Early in the morning on Friday, July 13, 1962 fire was discovered in one of the buildings at Hankin's High View House, just outside Liberty. Firefighters were on the scene within minutes and were …
Early in the morning on Friday, July 13, 1962 fire was discovered in one of the buildings at Hankin's High View House, just outside Liberty. Firefighters were on the scene within minutes and were able to contain the blaze, while hotel staff and ambulance personnel attended to the injured, but before it was over five people would be dead and one of the heroes of the tragedy would be in jail, charged with multiple counts of first degree murder.
In the aftermath, local officials would try in vain to tighten the fire laws governing small hotels.
Hankin's High View House was a small summer hotel, located on Route 55 between Liberty and Bradley, about four miles from the Liberty village line. There were 54 guests registered that weekend, mostly elderly couples from Brooklyn and Queens. Many were staying in the building behind the main structure, which housed eleven bedrooms on the second floor, with a lobby, kitchen, dining room, and small synagogue on the ground floor, but had no sprinkler system or fire escape.
When firefighters arrived, the building was already fully engulfed, and the surrounding area was “littered with screaming people who had jumped from the second story to escape the blaze,” according to the July 19 edition of the Liberty Register.
“Firemen were able to get the blaze under control in about thirty minutes by using water from a nearby swimming pool,” the article continued. “Ambulance crews from Maimonides Hospital and Neversink Ambulance Corps quickly responded and rushed the injured to Maimonides Hospital where four doctors administered emergency treatment. All of the injured were reported to be suffering from smoke poisoning, burns, fractures, or a combination of the three.”
As the newspaper went to press, four people had died in the fire and eleven were hospitalized, three of them in critical condition. A fifth person would succumb to her injuries a few days later.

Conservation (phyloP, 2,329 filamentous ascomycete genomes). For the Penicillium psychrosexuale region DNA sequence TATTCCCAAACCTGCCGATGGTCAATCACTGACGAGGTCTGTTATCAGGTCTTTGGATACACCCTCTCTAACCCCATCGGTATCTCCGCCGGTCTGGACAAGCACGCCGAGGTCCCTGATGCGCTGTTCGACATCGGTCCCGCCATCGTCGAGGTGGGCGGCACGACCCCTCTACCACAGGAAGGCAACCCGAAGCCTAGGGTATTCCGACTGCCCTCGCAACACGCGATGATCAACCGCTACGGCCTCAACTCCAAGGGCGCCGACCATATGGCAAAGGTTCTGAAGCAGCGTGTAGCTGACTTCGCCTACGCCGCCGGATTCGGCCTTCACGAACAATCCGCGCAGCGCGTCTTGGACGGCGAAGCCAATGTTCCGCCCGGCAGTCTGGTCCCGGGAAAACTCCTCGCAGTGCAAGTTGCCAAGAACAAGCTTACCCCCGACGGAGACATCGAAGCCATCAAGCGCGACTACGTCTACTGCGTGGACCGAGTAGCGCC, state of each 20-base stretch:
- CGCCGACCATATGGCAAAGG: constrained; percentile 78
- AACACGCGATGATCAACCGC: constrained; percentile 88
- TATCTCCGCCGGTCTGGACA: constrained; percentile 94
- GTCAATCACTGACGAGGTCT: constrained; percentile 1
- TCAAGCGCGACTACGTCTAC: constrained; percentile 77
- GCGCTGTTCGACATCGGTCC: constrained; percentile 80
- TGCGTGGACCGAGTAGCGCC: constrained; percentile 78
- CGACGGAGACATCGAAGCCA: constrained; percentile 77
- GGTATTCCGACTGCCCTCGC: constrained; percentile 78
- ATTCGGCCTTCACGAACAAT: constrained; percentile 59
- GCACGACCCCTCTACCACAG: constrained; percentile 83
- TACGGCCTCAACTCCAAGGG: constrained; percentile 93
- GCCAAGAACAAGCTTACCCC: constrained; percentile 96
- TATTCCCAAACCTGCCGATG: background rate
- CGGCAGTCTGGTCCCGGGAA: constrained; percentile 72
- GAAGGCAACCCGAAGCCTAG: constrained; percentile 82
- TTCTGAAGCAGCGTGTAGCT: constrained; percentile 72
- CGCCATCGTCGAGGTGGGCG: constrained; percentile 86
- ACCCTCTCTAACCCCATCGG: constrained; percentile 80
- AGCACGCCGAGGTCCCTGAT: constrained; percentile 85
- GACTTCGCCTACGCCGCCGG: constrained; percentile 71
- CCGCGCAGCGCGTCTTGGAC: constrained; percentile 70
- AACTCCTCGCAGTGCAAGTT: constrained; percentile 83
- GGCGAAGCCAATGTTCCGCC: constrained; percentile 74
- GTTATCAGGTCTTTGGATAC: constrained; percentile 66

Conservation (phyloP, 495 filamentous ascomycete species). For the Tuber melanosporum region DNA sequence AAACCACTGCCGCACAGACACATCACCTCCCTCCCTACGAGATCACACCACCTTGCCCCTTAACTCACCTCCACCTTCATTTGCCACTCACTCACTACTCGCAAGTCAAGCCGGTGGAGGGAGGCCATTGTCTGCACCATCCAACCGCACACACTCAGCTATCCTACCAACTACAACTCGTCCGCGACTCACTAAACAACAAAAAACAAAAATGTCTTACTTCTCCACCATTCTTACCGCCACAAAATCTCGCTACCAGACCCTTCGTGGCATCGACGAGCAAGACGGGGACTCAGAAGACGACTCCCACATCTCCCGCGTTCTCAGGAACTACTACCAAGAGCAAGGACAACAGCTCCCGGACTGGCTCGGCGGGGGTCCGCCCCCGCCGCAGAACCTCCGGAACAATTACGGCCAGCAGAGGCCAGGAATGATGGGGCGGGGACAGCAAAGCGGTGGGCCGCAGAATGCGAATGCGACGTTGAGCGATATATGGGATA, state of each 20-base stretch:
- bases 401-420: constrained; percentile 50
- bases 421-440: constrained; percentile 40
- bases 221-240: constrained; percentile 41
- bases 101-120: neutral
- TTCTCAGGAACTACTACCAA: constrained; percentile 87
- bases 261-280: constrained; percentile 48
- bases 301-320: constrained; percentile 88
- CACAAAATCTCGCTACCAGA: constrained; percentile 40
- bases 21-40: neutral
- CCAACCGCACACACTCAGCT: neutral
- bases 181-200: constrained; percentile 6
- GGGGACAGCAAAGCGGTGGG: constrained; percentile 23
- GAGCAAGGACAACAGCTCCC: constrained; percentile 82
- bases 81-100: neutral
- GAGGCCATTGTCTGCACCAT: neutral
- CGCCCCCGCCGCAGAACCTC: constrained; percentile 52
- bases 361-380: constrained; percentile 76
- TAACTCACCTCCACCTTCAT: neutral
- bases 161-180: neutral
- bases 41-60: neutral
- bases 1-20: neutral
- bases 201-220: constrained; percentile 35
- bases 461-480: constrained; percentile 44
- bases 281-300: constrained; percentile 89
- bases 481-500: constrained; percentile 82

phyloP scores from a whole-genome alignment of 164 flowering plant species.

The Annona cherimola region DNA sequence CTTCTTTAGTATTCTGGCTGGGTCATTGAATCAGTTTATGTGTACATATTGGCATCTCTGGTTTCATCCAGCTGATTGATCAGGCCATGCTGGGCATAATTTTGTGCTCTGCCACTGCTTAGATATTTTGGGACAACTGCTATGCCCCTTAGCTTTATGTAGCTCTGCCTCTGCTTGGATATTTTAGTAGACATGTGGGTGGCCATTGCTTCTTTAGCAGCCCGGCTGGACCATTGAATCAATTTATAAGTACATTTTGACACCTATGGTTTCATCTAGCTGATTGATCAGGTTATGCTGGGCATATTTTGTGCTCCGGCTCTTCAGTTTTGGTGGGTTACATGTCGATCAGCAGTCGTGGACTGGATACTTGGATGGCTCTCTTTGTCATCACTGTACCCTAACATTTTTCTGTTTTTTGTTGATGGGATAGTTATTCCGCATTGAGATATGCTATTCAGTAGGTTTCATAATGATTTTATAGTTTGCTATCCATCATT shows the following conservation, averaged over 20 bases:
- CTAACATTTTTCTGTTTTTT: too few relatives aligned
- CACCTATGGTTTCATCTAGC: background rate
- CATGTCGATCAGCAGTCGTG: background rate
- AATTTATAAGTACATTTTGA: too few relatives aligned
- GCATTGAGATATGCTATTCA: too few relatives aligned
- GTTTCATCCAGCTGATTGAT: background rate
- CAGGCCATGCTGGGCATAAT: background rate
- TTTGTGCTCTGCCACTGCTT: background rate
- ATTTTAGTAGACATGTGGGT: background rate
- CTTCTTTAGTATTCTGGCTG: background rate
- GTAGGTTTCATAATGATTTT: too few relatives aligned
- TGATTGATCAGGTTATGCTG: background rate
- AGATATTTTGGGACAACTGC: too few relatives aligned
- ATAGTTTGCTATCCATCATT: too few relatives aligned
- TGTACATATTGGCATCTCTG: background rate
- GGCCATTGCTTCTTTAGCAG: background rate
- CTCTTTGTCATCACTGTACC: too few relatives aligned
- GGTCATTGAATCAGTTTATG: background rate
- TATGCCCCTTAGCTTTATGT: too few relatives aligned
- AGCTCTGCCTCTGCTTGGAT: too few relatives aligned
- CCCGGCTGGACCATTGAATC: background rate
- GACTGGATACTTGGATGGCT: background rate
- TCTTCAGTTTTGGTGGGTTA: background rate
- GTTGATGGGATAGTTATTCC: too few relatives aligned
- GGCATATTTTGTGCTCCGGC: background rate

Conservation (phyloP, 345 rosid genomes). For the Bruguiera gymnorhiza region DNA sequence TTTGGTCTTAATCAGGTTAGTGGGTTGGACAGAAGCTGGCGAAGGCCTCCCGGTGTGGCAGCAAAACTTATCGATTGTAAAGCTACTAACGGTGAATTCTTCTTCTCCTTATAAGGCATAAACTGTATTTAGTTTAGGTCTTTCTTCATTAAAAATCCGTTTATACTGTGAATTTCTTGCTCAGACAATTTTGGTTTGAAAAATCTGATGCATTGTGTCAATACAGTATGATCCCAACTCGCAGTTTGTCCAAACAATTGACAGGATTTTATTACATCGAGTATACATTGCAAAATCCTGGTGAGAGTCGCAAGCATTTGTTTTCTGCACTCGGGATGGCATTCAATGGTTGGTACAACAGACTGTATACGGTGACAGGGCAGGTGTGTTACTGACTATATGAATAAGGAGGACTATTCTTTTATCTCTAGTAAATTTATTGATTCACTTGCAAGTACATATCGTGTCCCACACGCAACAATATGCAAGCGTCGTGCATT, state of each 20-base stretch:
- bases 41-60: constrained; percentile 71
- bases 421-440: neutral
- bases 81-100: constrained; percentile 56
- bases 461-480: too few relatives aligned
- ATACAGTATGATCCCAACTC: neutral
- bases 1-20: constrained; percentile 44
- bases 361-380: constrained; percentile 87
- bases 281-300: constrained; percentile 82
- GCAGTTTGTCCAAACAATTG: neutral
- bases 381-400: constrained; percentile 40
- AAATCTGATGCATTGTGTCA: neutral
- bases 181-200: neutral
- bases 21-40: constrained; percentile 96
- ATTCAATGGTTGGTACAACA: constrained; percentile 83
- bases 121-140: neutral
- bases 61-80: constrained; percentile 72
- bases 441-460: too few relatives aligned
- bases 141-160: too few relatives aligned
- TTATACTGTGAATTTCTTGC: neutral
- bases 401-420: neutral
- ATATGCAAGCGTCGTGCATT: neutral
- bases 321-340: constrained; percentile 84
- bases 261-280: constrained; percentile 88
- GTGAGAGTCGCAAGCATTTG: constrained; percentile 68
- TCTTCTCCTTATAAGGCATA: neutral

One of the hotel workers, a 38-year old handyman named Robert Gilbert Ryan, who had been employed at the hotel for three seasons, was particularly busy assisting the emergency personnel, running “all over the place, covering up injured people and trying to help in any way he could.”
Police were shocked when during routine questioning about his movements before the fire, Ryan admitted intentionally igniting a pile of papers under the stairs of the building.
“Authorities added that Ryan had enjoyed the mock-hero role as a rescuer at the fire,” the Register reported.
“District Attorney [Robert C.] Williams wasted no time in presenting testimony to the Sullivan County grand jury as five witnesses appeared Tuesday,” the Register reported. “If convicted, Ryan faces possible death in the electric chair.”
Ryan was arraigned in Monticello before Judge Joseph Wasser and remanded to Sullivan County Jail without bail. Found to be mentally ill, but not insane, Ryan eventually pleaded guilty and was sentenced to 35 years in prison.
In the aftermath of the fire, Liberty Supervisor William E. Pearson went on the offensive, asking the state to amend its fire laws so they would include buildings such as the one at the High View House.
“According to Mr. Pearson, the two-story wooden building did not come under the jurisdiction of the Mitchell Law for multiple dwellings,” the Register announced. “The building was therefore not required to have a fire escape or a sprinkler system.”
At that time, the so-called Mitchell Law required two-story buildings to have fire escapes only if they contained more than 29 rooms or if their second floor window sills were more than 14 feet above the ground. Pearson said that some hotel buildings were specifically designed to circumvent the law, and the consequences were occasionally tragic, as in the case of the High View House fire.
The law would not be changed, however, and it wasn't until another Sullivan County hotel fire claimed five more lives in August of 1965 that the state took action. The stricter fire codes resulting from that eerily similar blaze at the Prospect Inn in Parksville would shutter many of the county's small hotels which could simply not afford the necessary upgrades, effectively ending the Golden Age of tourism here.
John Conway is the Sullivan County Historian. E-mail him at email@example.com.
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